Dated Policy

“The Federal Reserve was very successful in the initial period after the crisis but continued a policy perhaps past its shelf life,” he said during an economic association panel on which he appeared with Taylor.

The Fed raised interest rates in December for the second time since 2006 as part of a process known as normalization, after holding them near zero for seven years. Its target for the overnight interbank federal funds rate is now 0.5 to 0.75 percent. Policy makers expect to increase the range’s midpoint to 1.4 percent by the end of 2017 and 2.1 percent by the end of 2018, according to the median of their projections released on Dec. 14.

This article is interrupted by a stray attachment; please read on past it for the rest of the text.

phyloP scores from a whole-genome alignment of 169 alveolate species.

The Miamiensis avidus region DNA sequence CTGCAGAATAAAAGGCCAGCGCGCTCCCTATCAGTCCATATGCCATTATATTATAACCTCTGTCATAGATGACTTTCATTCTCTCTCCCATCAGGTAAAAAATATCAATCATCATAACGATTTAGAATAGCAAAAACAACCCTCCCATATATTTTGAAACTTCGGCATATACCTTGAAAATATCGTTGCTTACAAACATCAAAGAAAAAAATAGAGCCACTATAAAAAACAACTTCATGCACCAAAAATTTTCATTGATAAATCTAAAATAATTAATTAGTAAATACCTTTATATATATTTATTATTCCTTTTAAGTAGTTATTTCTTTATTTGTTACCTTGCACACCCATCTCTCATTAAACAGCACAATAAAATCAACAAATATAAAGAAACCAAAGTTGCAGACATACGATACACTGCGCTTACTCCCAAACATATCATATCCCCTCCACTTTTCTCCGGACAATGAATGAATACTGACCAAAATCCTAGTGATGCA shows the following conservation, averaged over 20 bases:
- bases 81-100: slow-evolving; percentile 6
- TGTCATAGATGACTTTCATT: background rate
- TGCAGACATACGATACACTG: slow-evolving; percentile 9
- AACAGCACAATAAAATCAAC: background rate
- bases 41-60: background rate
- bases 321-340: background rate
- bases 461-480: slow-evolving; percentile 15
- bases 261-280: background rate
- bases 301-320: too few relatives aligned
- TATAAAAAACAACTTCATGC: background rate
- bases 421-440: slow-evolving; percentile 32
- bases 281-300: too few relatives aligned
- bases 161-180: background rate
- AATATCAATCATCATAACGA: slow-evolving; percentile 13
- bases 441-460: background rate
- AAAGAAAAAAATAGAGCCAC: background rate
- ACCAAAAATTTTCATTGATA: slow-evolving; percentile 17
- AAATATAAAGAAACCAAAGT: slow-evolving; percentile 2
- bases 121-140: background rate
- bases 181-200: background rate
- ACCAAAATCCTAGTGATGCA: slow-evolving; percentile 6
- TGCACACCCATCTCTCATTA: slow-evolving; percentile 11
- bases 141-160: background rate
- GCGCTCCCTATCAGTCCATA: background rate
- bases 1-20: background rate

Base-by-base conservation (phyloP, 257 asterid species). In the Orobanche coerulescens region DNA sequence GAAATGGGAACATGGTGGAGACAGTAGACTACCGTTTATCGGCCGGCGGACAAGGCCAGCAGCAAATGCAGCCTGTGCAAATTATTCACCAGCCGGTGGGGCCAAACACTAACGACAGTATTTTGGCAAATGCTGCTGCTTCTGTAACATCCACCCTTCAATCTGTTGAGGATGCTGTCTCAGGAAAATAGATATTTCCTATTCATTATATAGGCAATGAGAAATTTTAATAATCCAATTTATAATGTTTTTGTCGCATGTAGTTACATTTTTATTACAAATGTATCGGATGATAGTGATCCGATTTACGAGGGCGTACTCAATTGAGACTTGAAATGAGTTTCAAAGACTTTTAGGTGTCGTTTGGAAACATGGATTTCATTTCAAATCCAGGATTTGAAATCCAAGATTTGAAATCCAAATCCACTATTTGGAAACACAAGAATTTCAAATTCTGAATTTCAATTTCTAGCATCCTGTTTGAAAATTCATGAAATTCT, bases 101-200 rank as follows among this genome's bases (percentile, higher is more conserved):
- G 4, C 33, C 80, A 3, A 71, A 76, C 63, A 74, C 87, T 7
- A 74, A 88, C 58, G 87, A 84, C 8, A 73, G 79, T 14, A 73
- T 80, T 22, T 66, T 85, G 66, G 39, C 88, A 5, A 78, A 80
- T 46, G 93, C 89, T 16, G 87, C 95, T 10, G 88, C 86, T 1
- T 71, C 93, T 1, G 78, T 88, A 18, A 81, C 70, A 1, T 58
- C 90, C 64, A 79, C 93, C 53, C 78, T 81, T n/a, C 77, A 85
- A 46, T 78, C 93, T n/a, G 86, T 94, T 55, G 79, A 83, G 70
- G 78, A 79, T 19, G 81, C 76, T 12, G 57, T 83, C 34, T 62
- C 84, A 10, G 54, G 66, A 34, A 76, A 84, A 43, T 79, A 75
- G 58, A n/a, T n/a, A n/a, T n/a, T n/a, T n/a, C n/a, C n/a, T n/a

Hubbard said the Fed might accelerate its rate hikes if Trump looks like he’ll succeed in pushing through his plan for big tax cuts and increased outlays on infrastructure.

“One would expect that the normalization that the Fed was already engaged in will continue at perhaps a more brisk pace,” Hubbard said.

Glenn Hubbard

Photographer: David Paul Morris/Bloomberg

But he said the central bank shouldn’t rush any response and instead should take a “wait and see” approach so it can better judge the impact of whatever measures the president-elect and the Republican-led Congress look set to agree on.

“There’s a difference between policy actions that are likely to lead to overheating -- an underfunded infrastructure bill comes to mind -- versus policy changes that affect the supply side and productivity,” Hubbard said. “We don’t know yet which” it will be.